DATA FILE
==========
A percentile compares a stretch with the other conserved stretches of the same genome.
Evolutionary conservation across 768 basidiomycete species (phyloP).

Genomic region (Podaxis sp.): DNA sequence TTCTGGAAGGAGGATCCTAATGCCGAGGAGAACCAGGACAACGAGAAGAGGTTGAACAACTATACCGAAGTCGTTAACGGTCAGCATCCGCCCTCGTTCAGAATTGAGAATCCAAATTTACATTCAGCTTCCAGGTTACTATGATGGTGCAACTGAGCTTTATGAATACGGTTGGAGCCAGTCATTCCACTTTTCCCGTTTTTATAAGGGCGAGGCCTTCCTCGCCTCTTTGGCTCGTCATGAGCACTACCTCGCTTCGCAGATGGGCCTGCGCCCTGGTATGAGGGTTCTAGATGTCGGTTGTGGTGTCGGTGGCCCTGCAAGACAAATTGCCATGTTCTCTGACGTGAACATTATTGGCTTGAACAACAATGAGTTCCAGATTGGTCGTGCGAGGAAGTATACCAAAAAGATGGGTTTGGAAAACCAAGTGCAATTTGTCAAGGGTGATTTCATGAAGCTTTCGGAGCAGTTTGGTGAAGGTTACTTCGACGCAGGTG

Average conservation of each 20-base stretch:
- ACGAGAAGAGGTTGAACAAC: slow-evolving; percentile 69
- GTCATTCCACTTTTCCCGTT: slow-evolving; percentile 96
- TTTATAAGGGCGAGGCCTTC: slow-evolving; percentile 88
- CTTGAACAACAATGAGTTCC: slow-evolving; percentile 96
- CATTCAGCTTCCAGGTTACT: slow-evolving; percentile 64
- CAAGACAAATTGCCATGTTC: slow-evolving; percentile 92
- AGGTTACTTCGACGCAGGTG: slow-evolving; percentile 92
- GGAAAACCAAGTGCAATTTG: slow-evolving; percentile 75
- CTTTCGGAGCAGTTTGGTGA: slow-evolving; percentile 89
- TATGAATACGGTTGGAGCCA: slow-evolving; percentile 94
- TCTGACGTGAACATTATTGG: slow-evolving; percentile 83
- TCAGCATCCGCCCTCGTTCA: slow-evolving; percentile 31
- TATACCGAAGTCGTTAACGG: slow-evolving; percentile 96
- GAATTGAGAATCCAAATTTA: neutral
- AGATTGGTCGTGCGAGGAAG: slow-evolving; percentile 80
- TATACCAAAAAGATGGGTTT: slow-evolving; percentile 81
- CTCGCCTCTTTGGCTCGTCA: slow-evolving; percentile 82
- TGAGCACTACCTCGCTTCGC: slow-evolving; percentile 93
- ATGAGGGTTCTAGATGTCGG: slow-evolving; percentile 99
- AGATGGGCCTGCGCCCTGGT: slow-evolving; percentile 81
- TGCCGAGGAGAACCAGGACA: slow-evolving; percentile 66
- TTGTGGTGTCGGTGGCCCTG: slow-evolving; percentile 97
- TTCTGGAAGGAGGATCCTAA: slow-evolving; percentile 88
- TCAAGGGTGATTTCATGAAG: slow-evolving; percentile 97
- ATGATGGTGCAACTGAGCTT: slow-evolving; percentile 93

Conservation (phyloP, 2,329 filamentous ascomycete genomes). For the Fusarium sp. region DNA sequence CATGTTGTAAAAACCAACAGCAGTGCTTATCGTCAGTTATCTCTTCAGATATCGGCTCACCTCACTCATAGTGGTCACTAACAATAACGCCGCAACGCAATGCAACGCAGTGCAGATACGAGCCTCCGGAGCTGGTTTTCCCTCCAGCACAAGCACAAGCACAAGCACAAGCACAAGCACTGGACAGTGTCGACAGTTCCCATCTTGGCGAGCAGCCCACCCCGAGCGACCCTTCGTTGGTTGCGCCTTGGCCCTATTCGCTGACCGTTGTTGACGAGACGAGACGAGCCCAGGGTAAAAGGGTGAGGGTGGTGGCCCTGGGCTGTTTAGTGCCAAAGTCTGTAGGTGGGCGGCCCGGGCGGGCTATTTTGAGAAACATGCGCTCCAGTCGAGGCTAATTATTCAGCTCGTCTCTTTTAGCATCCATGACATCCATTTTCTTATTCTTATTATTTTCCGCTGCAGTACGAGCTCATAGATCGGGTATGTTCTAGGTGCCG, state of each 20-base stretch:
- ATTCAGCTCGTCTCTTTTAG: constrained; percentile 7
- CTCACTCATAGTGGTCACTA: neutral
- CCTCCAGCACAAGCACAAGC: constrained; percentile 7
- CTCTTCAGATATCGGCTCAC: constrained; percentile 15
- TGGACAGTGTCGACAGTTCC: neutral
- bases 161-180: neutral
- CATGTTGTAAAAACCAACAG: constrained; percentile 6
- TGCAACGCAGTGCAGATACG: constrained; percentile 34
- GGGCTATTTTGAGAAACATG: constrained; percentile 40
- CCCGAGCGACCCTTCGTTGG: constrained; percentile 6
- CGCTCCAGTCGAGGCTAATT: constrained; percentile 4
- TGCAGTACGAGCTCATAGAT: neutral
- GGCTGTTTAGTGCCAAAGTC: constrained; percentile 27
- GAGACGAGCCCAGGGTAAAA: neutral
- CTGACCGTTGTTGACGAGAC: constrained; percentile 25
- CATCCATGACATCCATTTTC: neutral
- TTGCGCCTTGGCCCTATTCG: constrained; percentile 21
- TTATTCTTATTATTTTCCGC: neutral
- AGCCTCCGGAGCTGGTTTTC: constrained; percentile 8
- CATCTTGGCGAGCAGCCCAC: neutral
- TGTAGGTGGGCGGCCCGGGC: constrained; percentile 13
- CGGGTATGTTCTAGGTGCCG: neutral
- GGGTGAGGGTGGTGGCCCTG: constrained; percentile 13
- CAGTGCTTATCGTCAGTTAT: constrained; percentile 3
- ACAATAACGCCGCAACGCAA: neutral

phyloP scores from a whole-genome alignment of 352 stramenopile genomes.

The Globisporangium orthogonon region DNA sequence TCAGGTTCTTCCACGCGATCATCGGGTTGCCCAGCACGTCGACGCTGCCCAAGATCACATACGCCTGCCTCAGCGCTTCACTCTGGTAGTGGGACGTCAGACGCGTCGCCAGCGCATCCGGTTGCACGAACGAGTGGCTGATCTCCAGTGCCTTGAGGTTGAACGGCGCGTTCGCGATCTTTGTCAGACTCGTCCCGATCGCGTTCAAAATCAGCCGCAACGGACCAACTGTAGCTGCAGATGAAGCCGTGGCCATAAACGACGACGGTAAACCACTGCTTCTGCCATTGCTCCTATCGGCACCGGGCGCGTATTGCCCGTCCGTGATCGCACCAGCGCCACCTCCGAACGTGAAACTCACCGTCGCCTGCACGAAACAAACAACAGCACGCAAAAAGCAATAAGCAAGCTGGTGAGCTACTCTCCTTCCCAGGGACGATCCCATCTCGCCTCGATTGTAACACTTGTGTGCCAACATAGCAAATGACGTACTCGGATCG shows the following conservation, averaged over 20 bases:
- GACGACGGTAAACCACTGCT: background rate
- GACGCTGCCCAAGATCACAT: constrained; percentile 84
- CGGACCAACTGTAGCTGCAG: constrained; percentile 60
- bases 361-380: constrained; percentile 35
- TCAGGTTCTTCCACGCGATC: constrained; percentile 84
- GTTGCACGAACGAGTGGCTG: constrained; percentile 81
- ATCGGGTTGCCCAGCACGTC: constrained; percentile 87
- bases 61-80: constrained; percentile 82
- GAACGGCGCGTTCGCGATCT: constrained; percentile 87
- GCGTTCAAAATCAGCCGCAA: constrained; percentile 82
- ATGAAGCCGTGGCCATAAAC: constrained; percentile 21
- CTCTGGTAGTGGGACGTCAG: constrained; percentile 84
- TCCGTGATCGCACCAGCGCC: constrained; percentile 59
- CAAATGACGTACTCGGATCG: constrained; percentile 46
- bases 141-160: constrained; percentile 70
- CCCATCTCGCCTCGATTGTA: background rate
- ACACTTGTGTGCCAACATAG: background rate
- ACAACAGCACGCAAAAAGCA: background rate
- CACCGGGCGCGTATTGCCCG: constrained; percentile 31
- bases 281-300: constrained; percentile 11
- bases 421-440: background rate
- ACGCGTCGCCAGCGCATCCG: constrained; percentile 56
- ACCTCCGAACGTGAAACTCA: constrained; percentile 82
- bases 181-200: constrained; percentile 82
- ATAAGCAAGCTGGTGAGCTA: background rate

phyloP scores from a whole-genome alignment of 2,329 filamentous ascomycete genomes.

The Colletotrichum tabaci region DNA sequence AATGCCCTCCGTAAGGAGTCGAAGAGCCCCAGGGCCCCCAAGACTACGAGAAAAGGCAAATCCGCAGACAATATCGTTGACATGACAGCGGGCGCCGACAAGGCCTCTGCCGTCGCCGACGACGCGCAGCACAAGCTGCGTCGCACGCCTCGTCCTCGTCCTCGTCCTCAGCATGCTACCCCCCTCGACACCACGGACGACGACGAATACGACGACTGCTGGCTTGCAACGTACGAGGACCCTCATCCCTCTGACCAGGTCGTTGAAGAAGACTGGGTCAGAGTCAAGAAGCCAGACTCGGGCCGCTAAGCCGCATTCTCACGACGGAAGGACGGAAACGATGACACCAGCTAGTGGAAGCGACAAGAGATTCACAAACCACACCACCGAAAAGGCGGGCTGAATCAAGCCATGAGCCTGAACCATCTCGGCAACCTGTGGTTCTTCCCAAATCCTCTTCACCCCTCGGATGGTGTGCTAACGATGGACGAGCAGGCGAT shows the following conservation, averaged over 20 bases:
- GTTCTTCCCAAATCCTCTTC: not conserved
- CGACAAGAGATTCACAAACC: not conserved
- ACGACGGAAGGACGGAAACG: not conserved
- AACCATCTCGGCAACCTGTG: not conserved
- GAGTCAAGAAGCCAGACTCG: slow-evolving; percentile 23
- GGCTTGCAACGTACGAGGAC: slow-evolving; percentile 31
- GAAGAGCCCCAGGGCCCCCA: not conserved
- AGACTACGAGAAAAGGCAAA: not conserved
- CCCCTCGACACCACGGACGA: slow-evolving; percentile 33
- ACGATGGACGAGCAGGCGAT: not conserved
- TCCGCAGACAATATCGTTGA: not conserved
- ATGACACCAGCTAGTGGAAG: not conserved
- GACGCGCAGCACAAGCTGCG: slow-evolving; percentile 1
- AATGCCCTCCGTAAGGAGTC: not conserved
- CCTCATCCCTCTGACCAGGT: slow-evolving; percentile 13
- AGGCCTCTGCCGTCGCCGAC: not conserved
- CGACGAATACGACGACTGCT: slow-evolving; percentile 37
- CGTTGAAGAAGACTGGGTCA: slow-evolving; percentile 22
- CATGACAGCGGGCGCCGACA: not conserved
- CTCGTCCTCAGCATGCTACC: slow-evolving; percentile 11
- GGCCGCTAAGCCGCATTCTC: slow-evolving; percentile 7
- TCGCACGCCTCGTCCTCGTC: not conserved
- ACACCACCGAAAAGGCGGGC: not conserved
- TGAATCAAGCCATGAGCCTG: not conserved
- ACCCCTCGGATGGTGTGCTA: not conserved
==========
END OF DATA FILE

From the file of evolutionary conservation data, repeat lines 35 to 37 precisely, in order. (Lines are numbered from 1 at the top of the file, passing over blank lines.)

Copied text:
- TGGACAGTGTCGACAGTTCC: neutral
- bases 161-180: neutral
- CATGTTGTAAAAACCAACAG: constrained; percentile 6